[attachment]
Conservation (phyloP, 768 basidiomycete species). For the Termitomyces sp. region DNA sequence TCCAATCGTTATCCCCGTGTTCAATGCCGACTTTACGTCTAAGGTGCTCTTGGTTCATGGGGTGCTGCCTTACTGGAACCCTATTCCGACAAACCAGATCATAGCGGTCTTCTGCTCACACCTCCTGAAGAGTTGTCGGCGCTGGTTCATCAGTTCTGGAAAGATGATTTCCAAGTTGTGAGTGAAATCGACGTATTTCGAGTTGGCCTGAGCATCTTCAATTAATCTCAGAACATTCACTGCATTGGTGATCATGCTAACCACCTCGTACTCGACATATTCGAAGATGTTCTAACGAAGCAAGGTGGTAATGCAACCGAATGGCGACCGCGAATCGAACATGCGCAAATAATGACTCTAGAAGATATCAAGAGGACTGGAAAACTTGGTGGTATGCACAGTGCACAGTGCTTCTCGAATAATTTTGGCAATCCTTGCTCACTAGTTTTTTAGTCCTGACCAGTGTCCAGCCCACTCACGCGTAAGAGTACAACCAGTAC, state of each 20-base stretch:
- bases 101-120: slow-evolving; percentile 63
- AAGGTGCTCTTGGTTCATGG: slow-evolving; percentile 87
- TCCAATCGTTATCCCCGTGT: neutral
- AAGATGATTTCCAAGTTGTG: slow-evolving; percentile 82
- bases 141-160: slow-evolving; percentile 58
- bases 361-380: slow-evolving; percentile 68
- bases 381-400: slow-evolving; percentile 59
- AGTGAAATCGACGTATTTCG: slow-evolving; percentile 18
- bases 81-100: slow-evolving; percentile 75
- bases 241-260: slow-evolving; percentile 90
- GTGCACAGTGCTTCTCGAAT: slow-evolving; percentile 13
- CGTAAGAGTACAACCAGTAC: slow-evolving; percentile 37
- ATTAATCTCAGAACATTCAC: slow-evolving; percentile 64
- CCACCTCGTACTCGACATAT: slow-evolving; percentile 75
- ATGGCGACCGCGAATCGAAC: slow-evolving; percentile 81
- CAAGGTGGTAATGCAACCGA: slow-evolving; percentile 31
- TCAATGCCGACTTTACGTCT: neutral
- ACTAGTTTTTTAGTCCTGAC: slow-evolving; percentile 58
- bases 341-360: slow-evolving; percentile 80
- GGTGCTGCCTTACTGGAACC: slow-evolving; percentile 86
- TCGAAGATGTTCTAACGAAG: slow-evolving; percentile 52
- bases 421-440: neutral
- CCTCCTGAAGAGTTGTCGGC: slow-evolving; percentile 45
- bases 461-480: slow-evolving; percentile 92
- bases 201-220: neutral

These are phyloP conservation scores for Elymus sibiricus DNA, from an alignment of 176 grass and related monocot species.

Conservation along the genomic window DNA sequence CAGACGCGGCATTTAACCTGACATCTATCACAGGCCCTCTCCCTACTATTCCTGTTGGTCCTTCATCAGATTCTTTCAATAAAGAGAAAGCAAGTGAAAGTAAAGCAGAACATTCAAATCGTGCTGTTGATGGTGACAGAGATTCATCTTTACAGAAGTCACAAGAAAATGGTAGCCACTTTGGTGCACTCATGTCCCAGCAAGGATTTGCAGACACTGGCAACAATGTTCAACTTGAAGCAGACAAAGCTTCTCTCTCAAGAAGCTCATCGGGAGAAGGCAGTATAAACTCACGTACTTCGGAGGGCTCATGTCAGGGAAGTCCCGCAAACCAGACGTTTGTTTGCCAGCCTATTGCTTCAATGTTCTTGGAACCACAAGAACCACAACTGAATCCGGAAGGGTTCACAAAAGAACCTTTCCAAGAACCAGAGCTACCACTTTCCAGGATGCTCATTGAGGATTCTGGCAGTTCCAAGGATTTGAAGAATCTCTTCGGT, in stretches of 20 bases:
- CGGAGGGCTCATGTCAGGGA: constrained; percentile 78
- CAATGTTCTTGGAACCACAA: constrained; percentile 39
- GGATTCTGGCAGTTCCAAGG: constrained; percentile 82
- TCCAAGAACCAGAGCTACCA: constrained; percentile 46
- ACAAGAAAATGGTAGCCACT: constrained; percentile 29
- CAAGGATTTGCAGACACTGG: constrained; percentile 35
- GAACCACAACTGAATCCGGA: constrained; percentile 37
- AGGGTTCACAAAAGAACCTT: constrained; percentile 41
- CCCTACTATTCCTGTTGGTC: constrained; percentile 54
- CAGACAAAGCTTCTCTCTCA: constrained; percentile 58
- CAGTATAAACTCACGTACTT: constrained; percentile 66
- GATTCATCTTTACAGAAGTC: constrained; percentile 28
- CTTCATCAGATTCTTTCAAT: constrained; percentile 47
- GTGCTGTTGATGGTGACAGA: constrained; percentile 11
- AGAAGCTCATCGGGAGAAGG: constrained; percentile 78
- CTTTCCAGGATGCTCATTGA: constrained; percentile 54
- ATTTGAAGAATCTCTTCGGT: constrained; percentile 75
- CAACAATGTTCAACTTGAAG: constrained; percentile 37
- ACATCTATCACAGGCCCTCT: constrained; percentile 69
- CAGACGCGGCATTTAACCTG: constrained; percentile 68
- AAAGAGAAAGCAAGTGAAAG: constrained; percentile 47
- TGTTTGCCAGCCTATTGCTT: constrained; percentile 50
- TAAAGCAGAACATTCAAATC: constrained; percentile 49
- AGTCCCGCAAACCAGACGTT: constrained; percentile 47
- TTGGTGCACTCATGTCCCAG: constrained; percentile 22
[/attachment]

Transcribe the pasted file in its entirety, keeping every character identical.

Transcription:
Conservation (phyloP, 768 basidiomycete species). For the Termitomyces sp. region DNA sequence TCCAATCGTTATCCCCGTGTTCAATGCCGACTTTACGTCTAAGGTGCTCTTGGTTCATGGGGTGCTGCCTTACTGGAACCCTATTCCGACAAACCAGATCATAGCGGTCTTCTGCTCACACCTCCTGAAGAGTTGTCGGCGCTGGTTCATCAGTTCTGGAAAGATGATTTCCAAGTTGTGAGTGAAATCGACGTATTTCGAGTTGGCCTGAGCATCTTCAATTAATCTCAGAACATTCACTGCATTGGTGATCATGCTAACCACCTCGTACTCGACATATTCGAAGATGTTCTAACGAAGCAAGGTGGTAATGCAACCGAATGGCGACCGCGAATCGAACATGCGCAAATAATGACTCTAGAAGATATCAAGAGGACTGGAAAACTTGGTGGTATGCACAGTGCACAGTGCTTCTCGAATAATTTTGGCAATCCTTGCTCACTAGTTTTTTAGTCCTGACCAGTGTCCAGCCCACTCACGCGTAAGAGTACAACCAGTAC, state of each 20-base stretch:
- bases 101-120: slow-evolving; percentile 63
- AAGGTGCTCTTGGTTCATGG: slow-evolving; percentile 87
- TCCAATCGTTATCCCCGTGT: neutral
- AAGATGATTTCCAAGTTGTG: slow-evolving; percentile 82
- bases 141-160: slow-evolving; percentile 58
- bases 361-380: slow-evolving; percentile 68
- bases 381-400: slow-evolving; percentile 59
- AGTGAAATCGACGTATTTCG: slow-evolving; percentile 18
- bases 81-100: slow-evolving; percentile 75
- bases 241-260: slow-evolving; percentile 90
- GTGCACAGTGCTTCTCGAAT: slow-evolving; percentile 13
- CGTAAGAGTACAACCAGTAC: slow-evolving; percentile 37
- ATTAATCTCAGAACATTCAC: slow-evolving; percentile 64
- CCACCTCGTACTCGACATAT: slow-evolving; percentile 75
- ATGGCGACCGCGAATCGAAC: slow-evolving; percentile 81
- CAAGGTGGTAATGCAACCGA: slow-evolving; percentile 31
- TCAATGCCGACTTTACGTCT: neutral
- ACTAGTTTTTTAGTCCTGAC: slow-evolving; percentile 58
- bases 341-360: slow-evolving; percentile 80
- GGTGCTGCCTTACTGGAACC: slow-evolving; percentile 86
- TCGAAGATGTTCTAACGAAG: slow-evolving; percentile 52
- bases 421-440: neutral
- CCTCCTGAAGAGTTGTCGGC: slow-evolving; percentile 45
- bases 461-480: slow-evolving; percentile 92
- bases 201-220: neutral

These are phyloP conservation scores for Elymus sibiricus DNA, from an alignment of 176 grass and related monocot species.

Conservation along the genomic window DNA sequence CAGACGCGGCATTTAACCTGACATCTATCACAGGCCCTCTCCCTACTATTCCTGTTGGTCCTTCATCAGATTCTTTCAATAAAGAGAAAGCAAGTGAAAGTAAAGCAGAACATTCAAATCGTGCTGTTGATGGTGACAGAGATTCATCTTTACAGAAGTCACAAGAAAATGGTAGCCACTTTGGTGCACTCATGTCCCAGCAAGGATTTGCAGACACTGGCAACAATGTTCAACTTGAAGCAGACAAAGCTTCTCTCTCAAGAAGCTCATCGGGAGAAGGCAGTATAAACTCACGTACTTCGGAGGGCTCATGTCAGGGAAGTCCCGCAAACCAGACGTTTGTTTGCCAGCCTATTGCTTCAATGTTCTTGGAACCACAAGAACCACAACTGAATCCGGAAGGGTTCACAAAAGAACCTTTCCAAGAACCAGAGCTACCACTTTCCAGGATGCTCATTGAGGATTCTGGCAGTTCCAAGGATTTGAAGAATCTCTTCGGT, in stretches of 20 bases:
- CGGAGGGCTCATGTCAGGGA: constrained; percentile 78
- CAATGTTCTTGGAACCACAA: constrained; percentile 39
- GGATTCTGGCAGTTCCAAGG: constrained; percentile 82
- TCCAAGAACCAGAGCTACCA: constrained; percentile 46
- ACAAGAAAATGGTAGCCACT: constrained; percentile 29
- CAAGGATTTGCAGACACTGG: constrained; percentile 35
- GAACCACAACTGAATCCGGA: constrained; percentile 37
- AGGGTTCACAAAAGAACCTT: constrained; percentile 41
- CCCTACTATTCCTGTTGGTC: constrained; percentile 54
- CAGACAAAGCTTCTCTCTCA: constrained; percentile 58
- CAGTATAAACTCACGTACTT: constrained; percentile 66
- GATTCATCTTTACAGAAGTC: constrained; percentile 28
- CTTCATCAGATTCTTTCAAT: constrained; percentile 47
- GTGCTGTTGATGGTGACAGA: constrained; percentile 11
- AGAAGCTCATCGGGAGAAGG: constrained; percentile 78
- CTTTCCAGGATGCTCATTGA: constrained; percentile 54
- ATTTGAAGAATCTCTTCGGT: constrained; percentile 75
- CAACAATGTTCAACTTGAAG: constrained; percentile 37
- ACATCTATCACAGGCCCTCT: constrained; percentile 69
- CAGACGCGGCATTTAACCTG: constrained; percentile 68
- AAAGAGAAAGCAAGTGAAAG: constrained; percentile 47
- TGTTTGCCAGCCTATTGCTT: constrained; percentile 50
- TAAAGCAGAACATTCAAATC: constrained; percentile 49
- AGTCCCGCAAACCAGACGTT: constrained; percentile 47
- TTGGTGCACTCATGTCCCAG: constrained; percentile 22